Teaching social studies in sixth grade means covering the geography, history, government and economics of Europe, Latin America, Canada and Australia. That is A LOT of information to cover in a school year! In college, I majored in history so I love to teach my students about people, places and events of the past. But what about domains that are, on the surface, not so interesting? 

Content is like a piece of raw meat. Teachers can either serve it as is or spice it up. Our passion, enthusiasm, knowledge and innovative teaching strategies are our seasonings. Some of what we teach is naturally flavorful. But some topics need everything on the spice rack! For me, that was economics. 

I am very passionate about teaching. I absolutely love what I do. I am fired up every day I come to work and step before my students. I get so excited the night before I introduce a new activity that sometimes I can’t even sleep! My enthusiasm comes from three areas: a passion for my subject, a passion for my profession and my personal passion for the arts. I draw upon these passions when I plan instruction and my lessons are a reflection of the things I love. The teaching tools that enhance my social studies classes include educational raps, interactive student notebooks and role-playing simulations.


Students take on the role of indigenous peoples of the Americas and European explores in this Columbian Exchange simulation.

My economics activities, however, were lacking the same flavor as my geography, history and government activities. Thankfully, I came across the Georgia Council on Economic Education (GCEE), the organization that selected me as a Georgia Economics Teacher of the Year. The council helps teachers teach economics by creating innovative instructional materials and disseminating those materials through teacher workshops at no cost to the teacher or school. It was at my first GCEE workshop back in 2012 that I learned how to spice up economics.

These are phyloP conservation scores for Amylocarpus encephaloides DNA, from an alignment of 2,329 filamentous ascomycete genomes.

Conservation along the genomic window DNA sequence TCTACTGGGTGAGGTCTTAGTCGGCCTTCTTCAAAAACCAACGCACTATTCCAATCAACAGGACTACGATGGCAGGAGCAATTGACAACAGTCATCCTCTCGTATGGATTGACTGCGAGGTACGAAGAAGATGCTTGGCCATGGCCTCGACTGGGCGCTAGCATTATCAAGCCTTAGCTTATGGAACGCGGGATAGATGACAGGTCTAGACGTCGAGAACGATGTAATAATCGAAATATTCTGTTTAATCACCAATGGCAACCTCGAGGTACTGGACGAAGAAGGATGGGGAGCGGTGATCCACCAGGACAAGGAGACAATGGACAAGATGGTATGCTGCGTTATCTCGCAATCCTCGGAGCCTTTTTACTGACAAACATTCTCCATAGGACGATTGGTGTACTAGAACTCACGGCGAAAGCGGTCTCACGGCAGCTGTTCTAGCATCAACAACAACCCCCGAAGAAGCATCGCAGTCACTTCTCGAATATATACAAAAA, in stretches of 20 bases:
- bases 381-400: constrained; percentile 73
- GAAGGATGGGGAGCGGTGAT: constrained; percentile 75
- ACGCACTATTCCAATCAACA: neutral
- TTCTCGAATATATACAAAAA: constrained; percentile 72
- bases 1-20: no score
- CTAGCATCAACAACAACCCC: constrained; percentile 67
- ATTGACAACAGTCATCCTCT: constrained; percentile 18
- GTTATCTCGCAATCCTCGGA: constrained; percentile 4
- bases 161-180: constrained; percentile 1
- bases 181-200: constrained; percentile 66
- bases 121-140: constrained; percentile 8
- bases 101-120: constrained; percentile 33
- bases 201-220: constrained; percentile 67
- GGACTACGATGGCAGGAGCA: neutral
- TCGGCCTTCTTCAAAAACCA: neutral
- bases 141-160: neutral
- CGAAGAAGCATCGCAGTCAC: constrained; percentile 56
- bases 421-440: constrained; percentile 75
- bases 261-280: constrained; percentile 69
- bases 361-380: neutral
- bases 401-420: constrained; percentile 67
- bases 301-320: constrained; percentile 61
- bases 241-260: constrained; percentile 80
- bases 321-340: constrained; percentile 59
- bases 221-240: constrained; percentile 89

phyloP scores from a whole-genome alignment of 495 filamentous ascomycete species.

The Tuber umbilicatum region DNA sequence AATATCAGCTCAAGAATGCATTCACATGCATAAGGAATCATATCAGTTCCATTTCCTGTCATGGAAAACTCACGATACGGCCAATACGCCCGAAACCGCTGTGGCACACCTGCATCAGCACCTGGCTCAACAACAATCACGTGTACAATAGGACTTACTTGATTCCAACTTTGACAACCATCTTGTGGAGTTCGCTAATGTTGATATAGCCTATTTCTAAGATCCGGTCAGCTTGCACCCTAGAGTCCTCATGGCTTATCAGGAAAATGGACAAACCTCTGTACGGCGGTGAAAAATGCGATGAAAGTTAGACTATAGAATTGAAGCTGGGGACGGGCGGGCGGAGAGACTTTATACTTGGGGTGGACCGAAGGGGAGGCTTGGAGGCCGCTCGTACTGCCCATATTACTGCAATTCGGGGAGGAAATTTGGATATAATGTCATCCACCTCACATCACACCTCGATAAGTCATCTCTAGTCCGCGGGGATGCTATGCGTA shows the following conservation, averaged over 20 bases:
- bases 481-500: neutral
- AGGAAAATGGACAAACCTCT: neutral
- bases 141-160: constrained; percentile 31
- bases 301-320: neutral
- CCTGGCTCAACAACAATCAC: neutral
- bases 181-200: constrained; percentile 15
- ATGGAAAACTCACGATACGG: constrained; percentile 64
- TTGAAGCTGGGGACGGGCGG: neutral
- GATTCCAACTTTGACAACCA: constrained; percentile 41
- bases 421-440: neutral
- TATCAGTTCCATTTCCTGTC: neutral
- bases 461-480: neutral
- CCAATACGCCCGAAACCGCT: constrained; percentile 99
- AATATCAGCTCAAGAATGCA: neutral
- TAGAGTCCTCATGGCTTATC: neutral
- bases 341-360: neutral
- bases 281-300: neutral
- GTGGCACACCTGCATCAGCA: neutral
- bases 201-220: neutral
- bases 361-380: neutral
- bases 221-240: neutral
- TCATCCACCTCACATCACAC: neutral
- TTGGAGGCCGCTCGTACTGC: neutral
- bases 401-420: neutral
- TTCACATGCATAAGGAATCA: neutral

Immersing students in the learning and making them the central part of the lesson tends to be the most powerful of my strategies because students are actively involved in the learning, not just passively absorbing it. Taking my own advice I dove right in, immersing myself in the economics section of the sixth grade Georgia Performance Standards (now Georgia Standards of Excellence). I took what I learned at the workshops, mixed it together with my personal and professional passions as well as my existing teaching strategies to develop creative methods to teach those standards. One way was through rap music. I made a list of all the vocabulary and concepts students must learn and then wrote a song incorporating all of those terms in “Imports and Exports.” I teach the song in class and students keep a copy of the lyrics in their interactive student notebooks. There is also a video version on YouTube for students to learn the lyrics at home. 

Once students have mastered the vocabulary, they can then apply it in more rigorous activities such as role-playing simulations. To teach about the North American Free Trade Agreement (NAFTA), I use a lesson that I obtained at a GCEE workshop. Students research NAFTA record their evidence of learning in their interactive student notebooks. They assume different roles of and carry out functions of NAFTA as it applies to a fictitious multi-national aerospace company. For each country, students walk into the classroom to the national anthem of that country. When they are in Canada, they design the airplane. The wings and tail of the plane are made in Mexico and the plane is assembled and tested in the United States. 

I want my students to be challenged, engaged and have fun. I also want them to develop a love for learning just as I have. While my students are learning and having fun, they are inevitably being prepared for their future as producers, consumers and workers. I am thankful to the Georgia Council on Economic Education for its workshops and resources that brought my economic units to life. In preparation for the new school year I challenge you to take a look at your own curriculum. Are there topics you teach that could use a little spicing up?  Tap into your personal and professional passions by asking: “Why did I become a teacher?” “What do I love most about the subject(s) I teach?” “What do I enjoy doing outside of teaching?” Find workshops and or resources that incorporate your passions so that you can bring joy, excitement and enthusiasm every day to your students!


My students celebrating OUR 2017 Georgia Economics Teacher of the Year Award and press coverage!